Distinguishing between malignant mesothelioma and reactive mesothelial hyperplasia is often inestimable, but may be a challenging gauntlet for pathologists. A 62-year-old man underwent appendectomy after the identification of a peritoneal mass and the histological examination showed mesothelial proliferation along the appendix surface with no clear images of infiltration. After a few months the patient developed mediastinal and supraclavicular lymphadenopathies, and a nodal biopsy showed mesothelial cell proliferation invading lymphatic sinuses, consistent with the cells seen in the abdominal cavity. Since overt morphologic criteria for malignancy were lacking and reactive mesothelial cell deposits have been documented in lymph nodes, a molecular investigation of the CDKN2A (henceforth simply p16) gene status via fluorescence in situ hybridization was performed, which showed homozygous deletion in 100% tumor cells. These data ruled out the hypothesis of reactive mesothelial cells inclusion in lymph nodes, thus confirming the diagnosis of epithelioid malignant mesothelioma. © The Author(s) 2013.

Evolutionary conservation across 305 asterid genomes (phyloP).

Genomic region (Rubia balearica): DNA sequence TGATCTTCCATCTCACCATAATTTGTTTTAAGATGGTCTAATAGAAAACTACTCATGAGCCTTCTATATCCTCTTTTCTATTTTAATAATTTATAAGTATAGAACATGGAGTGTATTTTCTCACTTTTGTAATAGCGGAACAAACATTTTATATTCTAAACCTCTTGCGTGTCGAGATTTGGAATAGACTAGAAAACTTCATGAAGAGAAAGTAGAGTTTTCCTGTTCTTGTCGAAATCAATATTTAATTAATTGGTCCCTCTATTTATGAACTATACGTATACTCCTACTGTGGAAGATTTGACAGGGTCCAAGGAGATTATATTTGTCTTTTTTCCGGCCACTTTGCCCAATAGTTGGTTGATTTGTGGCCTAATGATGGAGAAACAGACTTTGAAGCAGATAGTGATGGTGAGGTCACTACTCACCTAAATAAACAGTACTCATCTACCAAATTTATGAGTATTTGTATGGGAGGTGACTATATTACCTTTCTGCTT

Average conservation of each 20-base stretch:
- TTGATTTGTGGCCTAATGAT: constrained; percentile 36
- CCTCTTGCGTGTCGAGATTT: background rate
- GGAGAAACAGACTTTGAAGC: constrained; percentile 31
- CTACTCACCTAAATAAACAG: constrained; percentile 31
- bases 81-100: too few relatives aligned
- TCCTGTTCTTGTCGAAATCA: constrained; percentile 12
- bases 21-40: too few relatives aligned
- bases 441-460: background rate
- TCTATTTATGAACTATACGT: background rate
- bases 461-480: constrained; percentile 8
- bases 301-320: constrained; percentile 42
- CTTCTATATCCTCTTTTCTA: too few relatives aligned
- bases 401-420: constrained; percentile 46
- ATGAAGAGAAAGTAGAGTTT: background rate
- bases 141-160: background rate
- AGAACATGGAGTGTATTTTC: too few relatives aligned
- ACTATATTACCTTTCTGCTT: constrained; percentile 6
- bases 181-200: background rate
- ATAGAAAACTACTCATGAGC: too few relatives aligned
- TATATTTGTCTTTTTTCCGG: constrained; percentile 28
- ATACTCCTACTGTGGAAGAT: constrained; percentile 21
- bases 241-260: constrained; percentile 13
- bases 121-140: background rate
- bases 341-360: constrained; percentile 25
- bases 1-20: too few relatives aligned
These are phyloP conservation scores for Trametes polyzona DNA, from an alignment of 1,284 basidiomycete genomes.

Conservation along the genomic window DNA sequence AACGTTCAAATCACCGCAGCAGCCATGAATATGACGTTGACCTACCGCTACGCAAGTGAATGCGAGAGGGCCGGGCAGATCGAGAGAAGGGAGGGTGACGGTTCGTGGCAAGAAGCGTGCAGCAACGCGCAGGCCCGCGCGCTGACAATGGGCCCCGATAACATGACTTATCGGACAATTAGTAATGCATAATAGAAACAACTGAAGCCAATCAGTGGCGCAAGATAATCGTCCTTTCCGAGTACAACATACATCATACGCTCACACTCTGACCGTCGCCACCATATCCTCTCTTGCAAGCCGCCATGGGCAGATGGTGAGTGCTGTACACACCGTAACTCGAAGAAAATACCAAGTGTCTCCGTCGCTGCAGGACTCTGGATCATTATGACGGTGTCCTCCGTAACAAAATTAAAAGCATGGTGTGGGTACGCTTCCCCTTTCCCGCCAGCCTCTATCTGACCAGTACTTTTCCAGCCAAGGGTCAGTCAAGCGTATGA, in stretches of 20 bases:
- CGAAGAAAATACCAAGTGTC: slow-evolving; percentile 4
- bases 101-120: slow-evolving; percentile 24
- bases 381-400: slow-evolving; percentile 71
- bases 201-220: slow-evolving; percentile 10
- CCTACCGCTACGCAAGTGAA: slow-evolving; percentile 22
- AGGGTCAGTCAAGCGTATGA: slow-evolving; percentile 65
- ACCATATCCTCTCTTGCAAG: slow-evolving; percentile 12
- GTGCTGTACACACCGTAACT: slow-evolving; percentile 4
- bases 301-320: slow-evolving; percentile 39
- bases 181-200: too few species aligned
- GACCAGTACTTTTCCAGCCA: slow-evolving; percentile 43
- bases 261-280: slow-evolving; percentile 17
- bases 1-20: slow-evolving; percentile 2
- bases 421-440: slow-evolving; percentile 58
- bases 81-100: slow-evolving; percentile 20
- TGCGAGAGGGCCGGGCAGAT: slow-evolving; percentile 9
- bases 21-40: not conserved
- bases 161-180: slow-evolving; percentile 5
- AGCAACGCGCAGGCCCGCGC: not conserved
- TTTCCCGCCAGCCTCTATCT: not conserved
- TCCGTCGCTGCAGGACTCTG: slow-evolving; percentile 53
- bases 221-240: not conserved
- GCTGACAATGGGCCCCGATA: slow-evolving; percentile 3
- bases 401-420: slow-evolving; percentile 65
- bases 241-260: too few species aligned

Zannella, S., Testi, M., Cattoretti, G., Pelosi, G., Zucchini, N. (2014). Peritoneal malignant mesothelioma metastatic to supraclavicular lymph nodes. INTERNATIONAL JOURNAL OF SURGICAL PATHOLOGY, 22(6), 552-554 [10.1177/1066896913520037].